Wednesday, April 04, 2007

Cross / Stalemate


I haven't written about books for a while on this blog but that doesn't mean I've given up on reading. I have been reading as much as before (guess I can still carry on a conversation if I ever meet Kumari :-) and did read many books (Tess Gerritsen's The Mephisto Club and Tami Hoag's Prior Bad Acts, to name a couple). But they were pretty disappointing in both plot and pace and since, unlike writing about movies, I write only about books I liked atleast a little bit, I skipped writing about them. But here are 2 books that stirred enough interest to make me write about them.

Books in a series usually have a hook or a loose end that keeps you coming back to them. The issue is always in the background in the books and we start reading each book in the hope that the issue gets some kind of closure. Two protagonists whose books I've been reading for some time now, Alex Cross and Eve Duncan, both have such difficult emotional issues that were touched upon but never closed in almost all their books so far. Coincidentally, both their latest books deal with the open issues in a big way but they achieve closure at different levels.

Alex Cross, the main character in one of James Patterson's many series, has never been able to find the killer of his first wife, who was shot dead many years ago. In his new book Cross, he goes after a serial rapist, who he learns later, may have been his wife's killer too. Eve Duncan's situation is even sadder. She is a forensic sculptor - someone who reconstructs a dead person's face from his/her skull. Her daughter Bonnie was kidnapped and killed many years ago but she has never learned who the killer was nor has she found Bonnie's body. In her latest book Stalemate, she is recruited by a South American master criminal who promises to help her find her daughter's killer if she helps him identify a skull.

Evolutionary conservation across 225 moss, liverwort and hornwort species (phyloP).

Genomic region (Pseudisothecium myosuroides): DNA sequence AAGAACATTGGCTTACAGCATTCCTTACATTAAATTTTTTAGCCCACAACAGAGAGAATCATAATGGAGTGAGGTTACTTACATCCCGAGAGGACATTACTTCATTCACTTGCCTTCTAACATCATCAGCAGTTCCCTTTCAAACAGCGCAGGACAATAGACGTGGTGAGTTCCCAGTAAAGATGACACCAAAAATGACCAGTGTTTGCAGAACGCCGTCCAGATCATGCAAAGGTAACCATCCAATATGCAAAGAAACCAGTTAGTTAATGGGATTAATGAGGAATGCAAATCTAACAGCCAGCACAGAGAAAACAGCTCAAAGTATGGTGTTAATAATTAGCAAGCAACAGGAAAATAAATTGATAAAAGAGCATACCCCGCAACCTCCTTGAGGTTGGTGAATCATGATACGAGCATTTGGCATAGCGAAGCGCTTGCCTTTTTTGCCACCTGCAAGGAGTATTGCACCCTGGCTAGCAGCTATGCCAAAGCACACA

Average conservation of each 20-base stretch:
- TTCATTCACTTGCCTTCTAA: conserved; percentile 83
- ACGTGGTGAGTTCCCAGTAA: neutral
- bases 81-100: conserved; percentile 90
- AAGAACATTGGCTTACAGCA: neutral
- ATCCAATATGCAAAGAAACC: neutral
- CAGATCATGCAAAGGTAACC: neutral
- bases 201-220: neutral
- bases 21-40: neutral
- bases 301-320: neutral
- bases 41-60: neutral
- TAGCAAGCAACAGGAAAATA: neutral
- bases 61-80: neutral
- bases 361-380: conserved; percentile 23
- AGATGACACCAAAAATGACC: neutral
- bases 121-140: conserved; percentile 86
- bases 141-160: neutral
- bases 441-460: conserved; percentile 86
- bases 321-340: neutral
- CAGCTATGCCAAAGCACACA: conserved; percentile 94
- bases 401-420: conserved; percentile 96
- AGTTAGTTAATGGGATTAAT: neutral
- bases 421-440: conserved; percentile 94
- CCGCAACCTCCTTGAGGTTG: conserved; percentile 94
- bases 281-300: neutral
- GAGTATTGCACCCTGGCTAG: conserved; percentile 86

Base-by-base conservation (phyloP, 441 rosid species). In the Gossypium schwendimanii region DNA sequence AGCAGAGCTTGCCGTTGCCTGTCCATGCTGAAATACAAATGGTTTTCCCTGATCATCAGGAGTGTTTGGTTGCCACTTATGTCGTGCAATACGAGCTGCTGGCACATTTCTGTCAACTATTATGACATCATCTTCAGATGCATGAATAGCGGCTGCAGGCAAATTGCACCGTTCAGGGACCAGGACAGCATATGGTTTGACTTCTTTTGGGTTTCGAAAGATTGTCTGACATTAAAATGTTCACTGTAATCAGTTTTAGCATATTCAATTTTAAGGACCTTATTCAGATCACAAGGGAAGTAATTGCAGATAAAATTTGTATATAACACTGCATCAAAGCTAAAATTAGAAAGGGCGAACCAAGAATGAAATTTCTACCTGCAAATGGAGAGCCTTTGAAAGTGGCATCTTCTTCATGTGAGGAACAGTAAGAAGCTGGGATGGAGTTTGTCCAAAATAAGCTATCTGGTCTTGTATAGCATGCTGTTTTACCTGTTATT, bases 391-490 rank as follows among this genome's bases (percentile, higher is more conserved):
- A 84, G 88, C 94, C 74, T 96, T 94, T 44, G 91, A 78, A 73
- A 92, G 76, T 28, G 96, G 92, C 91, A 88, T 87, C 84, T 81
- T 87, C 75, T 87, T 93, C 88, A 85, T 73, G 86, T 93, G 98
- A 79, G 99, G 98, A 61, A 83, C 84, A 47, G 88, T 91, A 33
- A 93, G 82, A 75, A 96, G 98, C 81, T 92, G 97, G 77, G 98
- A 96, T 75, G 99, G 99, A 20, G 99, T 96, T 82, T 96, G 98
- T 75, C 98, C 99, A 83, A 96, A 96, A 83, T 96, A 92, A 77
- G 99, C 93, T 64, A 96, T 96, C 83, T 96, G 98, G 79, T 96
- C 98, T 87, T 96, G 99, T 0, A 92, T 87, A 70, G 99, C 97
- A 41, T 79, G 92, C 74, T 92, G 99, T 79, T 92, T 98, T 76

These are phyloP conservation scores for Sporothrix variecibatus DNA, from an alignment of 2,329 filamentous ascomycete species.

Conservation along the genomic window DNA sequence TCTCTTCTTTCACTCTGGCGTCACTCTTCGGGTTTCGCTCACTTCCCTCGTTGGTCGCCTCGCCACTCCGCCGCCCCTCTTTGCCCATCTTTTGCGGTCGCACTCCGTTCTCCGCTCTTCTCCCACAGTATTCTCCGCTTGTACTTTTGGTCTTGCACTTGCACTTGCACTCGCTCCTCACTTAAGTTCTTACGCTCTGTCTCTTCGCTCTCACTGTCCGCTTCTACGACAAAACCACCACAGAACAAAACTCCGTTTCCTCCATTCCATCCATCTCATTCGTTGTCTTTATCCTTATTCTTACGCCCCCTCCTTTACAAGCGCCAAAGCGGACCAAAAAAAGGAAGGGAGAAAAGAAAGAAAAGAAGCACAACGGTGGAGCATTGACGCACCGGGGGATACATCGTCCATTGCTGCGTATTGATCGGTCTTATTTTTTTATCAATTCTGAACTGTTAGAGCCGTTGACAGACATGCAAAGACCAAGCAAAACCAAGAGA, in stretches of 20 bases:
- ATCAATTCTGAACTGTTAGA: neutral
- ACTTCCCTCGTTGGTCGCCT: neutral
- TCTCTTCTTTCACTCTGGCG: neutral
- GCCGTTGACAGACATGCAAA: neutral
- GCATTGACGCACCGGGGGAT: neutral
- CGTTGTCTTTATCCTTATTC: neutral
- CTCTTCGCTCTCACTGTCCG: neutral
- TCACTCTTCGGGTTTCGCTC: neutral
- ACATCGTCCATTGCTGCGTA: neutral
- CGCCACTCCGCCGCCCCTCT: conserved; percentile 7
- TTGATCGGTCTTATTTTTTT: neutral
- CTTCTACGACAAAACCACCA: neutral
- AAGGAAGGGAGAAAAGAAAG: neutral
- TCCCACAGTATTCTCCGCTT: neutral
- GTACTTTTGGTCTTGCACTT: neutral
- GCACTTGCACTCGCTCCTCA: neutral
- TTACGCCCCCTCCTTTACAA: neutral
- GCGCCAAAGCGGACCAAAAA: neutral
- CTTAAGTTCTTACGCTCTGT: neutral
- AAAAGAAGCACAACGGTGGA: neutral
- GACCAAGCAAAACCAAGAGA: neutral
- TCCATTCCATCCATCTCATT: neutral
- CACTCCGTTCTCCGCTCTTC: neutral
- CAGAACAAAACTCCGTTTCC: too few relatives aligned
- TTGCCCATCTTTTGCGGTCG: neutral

Cross reminded me why I became a Patterson fan in the first place. The book moves at a rapid pace as Cross pursues the villain, digging into his past and slowly uncovering clues about his whereabouts. A parallel track that details the villain's movements portrays a really cold-blooded, scary guy who, at many places, manages to be a step ahead of Cross. Cross does get some kind of closure with respect to his wife's death but it was anticlimactic.

In Iris Johansen's Stalemate, Eve travels to South America fully aware of the dangers her latest job entails. She is caught in the middle in the war between two equally dangerous warlords and only the hope of learning about her daughter's killer keeps her going. The warlord who employs her is an interesting, well-developed character but it is a little disappointing when he turns out to be essentially good since it removes the moral ambiguity from Eve's task. Eve's conflicting feelings towards him are nicely captured though. True to the location of the story, the book is high on action and the sequences are well-written. There is only 1 twist but that one is too predictable and cliched to be of any surprise.

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If you share my tastes in reading, the next few months should bring you a lot of joy. David Baldacci's Simple Genius releases April 24. James Patterson has 6th Target, the 6th book in his Woman's Murder Club series, coming out on May 8. The Kite Runner author Khaled Hosseini's second novel A Thousand Simple Suns is coming out May 22. Jeffery Deaver's Sleeping Doll, with Kathryn Dancer, a character he introduced in Cold Moon, will hit stores on June 5. And ofcourse, as a fitting grand finale, Harry Potter and the Deathly Hallows will be out on July 21. Happy reading!

13 Comments:

At 1:34 AM, Blogger Nisha said...

If you like thrillers as much as i think you do, I'd like to recommend the Agent Pendergast series by Douglas Preston and Lincoln Child. I would recommend starting with Cabinet of Curiosities, or, if you can get your hands on it, Relic (the first book in the series). I think you might like Agent Pendergast. :)